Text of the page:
Deciding on Divorce
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Sometimes relationships cannot be salvaged. There are problems that cannot be resolved with therapy and an effort at better communication. Some people are incompatible at their core. Some relationships are violent and contaminated by drugs or alcohol, and some relationships have such a serious lack of trust that they cannot be restored. In these situations there is no choice but to divorce. Although divorce is difficult for children in any situation, it is worse to stay in a marriage that is destructive to your mental, physical, and spiritual well-being.
When Breaking Up Is Bravery, Not Cowardice
This is one of the most difficult decisions a woman can make. If you are the one having to decide whether your marriage is healthy for you and your children, I pray that you have the internal guidance, wisdom, and strength to make this decision wholeheartedly. If you have to make a difficult choice you should not beat yourself up over it. You are not a failure or a bad mother for choosing to end a destructive marriage. If you make the decision with thoughtfulness and an eye toward the larger implications, you should be considered brave. It is one of the most difficult situations you will ever face. It may seem as though your world is coming to an end, but you can survive and create a new and better life.
The most important thing you need is faith in yourself. Endurance doesn't hurt either. Divorce is an internal emotional battle as well as a conflict between two people. A strong support system is a blessing. So is faith in something higher than yourself.
Some married partners manage to “uncouple” by mutual agreement—they manage to make the break amicably. When it is done this way you can present it to your children in a united way and there will be less stress in the way you work out the details of your ultimate separation.
In reality, however, divorce tends not to be friendly. Even when both people eventually come to agree that divorce is the right thing to do, most divorces are instigated by one partner against the other.
Emotions will flare and blame and accusation will become the order of the day. Once the decision to separate has been made, human nature requires some kind of emotional distancing. This is why former lovers often become the bitterest of enemies. If one person is the so-called “wronged” party, he or she is going to have a particularly strong need to depersonalize the relationship and make the former partner an adversary.
Deciding to Make the Break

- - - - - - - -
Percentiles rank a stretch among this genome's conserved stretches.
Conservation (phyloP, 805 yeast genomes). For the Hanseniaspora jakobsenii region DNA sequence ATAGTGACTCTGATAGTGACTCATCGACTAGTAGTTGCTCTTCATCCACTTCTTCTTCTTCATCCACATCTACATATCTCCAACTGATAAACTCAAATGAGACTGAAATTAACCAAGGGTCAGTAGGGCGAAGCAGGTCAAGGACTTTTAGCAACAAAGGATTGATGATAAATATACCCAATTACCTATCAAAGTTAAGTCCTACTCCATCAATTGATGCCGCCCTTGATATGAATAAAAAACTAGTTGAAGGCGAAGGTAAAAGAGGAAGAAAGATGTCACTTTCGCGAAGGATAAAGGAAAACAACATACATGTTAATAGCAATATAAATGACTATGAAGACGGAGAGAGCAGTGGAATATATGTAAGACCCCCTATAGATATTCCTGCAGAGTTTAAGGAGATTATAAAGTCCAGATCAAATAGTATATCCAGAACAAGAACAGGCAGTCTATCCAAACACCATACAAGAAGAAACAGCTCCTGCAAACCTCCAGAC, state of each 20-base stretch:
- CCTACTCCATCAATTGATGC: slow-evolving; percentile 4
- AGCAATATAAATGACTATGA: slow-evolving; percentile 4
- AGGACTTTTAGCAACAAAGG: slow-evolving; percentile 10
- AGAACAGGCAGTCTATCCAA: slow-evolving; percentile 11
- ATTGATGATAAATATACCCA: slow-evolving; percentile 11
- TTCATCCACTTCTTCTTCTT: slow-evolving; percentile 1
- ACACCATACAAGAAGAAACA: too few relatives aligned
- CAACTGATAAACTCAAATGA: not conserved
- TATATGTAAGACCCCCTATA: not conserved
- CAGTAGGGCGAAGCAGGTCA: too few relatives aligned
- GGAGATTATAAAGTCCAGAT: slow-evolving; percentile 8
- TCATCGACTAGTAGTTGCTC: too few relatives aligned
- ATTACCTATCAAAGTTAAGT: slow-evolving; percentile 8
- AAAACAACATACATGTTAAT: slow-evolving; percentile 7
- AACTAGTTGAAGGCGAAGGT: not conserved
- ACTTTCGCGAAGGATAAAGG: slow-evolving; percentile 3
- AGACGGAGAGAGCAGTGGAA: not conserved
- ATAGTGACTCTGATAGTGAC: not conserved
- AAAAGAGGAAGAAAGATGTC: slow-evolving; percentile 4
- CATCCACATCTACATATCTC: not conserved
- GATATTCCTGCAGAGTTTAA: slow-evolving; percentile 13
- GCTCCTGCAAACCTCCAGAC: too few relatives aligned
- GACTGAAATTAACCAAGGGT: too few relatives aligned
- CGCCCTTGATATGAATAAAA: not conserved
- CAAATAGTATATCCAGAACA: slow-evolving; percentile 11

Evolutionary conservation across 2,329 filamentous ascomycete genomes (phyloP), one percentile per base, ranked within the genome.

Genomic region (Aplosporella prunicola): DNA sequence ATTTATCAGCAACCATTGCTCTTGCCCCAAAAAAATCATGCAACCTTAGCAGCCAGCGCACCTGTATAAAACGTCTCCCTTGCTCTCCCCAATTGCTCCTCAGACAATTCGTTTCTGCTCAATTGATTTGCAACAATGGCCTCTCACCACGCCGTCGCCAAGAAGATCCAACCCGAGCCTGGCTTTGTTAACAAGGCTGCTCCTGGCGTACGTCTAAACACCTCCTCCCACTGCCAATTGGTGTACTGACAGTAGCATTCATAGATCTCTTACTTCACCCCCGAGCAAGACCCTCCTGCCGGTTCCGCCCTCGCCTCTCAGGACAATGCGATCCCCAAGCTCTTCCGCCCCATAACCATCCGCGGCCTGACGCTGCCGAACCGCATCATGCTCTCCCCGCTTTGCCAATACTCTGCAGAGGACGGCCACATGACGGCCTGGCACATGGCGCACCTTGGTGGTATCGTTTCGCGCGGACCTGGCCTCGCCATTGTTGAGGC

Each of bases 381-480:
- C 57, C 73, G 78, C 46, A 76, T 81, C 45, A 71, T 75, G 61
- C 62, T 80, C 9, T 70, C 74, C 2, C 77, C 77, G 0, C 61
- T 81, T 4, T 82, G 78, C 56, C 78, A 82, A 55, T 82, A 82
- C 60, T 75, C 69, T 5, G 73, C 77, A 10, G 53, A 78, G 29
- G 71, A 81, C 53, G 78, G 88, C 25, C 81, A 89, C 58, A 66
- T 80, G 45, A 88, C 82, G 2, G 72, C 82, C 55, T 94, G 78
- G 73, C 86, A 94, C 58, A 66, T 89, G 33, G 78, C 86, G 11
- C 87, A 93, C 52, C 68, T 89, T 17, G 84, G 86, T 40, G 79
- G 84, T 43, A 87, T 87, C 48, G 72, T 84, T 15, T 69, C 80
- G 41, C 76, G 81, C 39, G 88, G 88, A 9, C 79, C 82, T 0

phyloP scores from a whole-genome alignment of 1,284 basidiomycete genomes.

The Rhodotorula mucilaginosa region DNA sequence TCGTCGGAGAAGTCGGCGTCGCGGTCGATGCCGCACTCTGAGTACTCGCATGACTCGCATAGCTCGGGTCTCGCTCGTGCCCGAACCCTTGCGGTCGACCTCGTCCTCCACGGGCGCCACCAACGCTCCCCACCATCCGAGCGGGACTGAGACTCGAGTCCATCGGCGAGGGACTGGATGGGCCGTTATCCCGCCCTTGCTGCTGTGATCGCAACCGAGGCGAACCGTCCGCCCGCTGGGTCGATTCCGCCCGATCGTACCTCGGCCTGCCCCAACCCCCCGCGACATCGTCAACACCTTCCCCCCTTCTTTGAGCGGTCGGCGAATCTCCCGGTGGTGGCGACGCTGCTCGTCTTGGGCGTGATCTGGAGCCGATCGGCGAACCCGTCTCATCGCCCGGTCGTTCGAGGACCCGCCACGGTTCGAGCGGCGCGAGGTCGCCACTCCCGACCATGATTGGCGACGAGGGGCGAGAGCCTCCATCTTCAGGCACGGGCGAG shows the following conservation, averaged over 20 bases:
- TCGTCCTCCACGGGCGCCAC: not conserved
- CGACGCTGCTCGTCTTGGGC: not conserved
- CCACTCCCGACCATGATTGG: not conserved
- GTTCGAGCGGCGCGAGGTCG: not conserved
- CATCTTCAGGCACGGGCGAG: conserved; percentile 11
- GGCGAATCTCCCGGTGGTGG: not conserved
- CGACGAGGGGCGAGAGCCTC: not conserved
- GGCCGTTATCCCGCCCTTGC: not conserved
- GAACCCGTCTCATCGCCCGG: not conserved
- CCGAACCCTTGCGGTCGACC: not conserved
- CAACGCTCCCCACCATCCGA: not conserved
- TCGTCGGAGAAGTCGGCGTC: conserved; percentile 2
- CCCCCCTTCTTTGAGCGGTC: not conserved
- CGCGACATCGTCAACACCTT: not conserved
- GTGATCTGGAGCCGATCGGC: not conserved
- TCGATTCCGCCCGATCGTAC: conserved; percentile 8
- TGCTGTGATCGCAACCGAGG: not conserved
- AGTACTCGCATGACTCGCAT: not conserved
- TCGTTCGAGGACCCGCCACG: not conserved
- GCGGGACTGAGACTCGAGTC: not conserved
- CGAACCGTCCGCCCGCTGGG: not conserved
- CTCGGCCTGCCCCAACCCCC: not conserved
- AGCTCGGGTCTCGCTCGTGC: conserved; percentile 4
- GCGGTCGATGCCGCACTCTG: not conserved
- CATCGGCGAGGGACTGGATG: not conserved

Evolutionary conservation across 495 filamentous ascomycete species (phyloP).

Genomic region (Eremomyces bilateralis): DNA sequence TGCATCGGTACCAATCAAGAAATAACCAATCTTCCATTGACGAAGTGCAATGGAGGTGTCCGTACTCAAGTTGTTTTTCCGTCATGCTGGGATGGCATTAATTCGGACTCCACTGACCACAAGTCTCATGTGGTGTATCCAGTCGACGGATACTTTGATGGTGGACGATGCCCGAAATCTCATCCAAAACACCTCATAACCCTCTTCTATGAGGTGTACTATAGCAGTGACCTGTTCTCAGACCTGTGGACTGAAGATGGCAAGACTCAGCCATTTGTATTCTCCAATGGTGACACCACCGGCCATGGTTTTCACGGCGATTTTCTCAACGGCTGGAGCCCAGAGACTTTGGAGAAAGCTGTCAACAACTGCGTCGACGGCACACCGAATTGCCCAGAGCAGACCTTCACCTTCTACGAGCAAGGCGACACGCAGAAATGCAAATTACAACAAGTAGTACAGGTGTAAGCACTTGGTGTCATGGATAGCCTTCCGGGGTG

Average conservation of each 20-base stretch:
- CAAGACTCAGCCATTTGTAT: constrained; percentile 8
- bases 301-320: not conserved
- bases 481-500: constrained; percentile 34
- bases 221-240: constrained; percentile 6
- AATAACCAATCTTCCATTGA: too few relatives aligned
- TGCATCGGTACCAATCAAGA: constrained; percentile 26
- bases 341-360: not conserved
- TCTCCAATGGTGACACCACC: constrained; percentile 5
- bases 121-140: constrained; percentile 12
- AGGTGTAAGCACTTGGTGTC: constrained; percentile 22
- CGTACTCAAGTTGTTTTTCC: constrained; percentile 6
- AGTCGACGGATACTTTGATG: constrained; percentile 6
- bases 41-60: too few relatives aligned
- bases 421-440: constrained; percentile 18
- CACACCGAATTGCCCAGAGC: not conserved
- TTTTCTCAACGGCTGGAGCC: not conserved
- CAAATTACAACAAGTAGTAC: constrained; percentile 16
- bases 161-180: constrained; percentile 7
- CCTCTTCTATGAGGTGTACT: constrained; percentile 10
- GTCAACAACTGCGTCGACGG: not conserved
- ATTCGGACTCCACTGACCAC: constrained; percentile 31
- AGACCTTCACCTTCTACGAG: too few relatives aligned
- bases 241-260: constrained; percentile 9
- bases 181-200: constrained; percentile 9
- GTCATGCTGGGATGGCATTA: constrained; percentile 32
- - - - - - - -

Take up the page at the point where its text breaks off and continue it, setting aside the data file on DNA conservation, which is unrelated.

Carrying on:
People can become very dysfunctional when their marriage is in trouble. My first husband and I tried therapy and were literally fired by our therapist. We definitely could not communicate. To make it worse, we were both trained litigators. We were not married very long—only four years—but it was long enough to make an impression on me. And we also had a child together.
Before you even think about tying the knot, get to know yourself. Then, any decision you make about a partner is not going to reflect what you need to learn the hard way; rather, it will create a foundation from which you can build your dreams.
I've been married twice. Neither marriage had any real chance for permanence. Each time I married, I lacked the self-awareness to know that what I was doing was not right for me. My first marriage was so unsuccessful that I tried everything possible to keep the second marriage alive long after I should have thrown in the towel. I slowly realized, however, that I had once again chosen my marriage partner poorly.
Deciding to end this relationship was one of the healthiest things I have ever done. It gave me a chance to use what I had learned to create a life that would sustain my emotional, mental, and spiritual needs. Even though I had two difficult experiences, I would always recommend marriage if you find the right person.
Divorce is not the easiest way to cope with dissatisfaction with your marriage. It comes with a high price, particularly when there are children involved. Unless your marriage threatens you physically, mentally, or spiritually in a significant way, you and your husband should try everything possible to keep your family together.
Early Steps to Separate Lives
When you decide to end a marriage you are going to feel temporarily insane. You may need some psychological help because divorce is one of the most stressful situations you will ever experience. You have to get used to the reality that someone you loved is no longer even a friend. When you first split up you will be amazed at the amount of anger involved. You might not have a conversation with your estranged husband except through lawyers. You might be facing a war over things that otherwise would not seem important. Divorcing couples fight over the division of property. And, most important, they fight over how to care for the children.
More on: Dealing With Divorce
Excerpted from The Complete Idiot's Guide to Motherhood © 1999 by Deborah Levine Herman. All rights reserved including the right of reproduction in whole or in part in any form. Used by arrangement with Alpha Books, a member of Penguin Group (USA) Inc.
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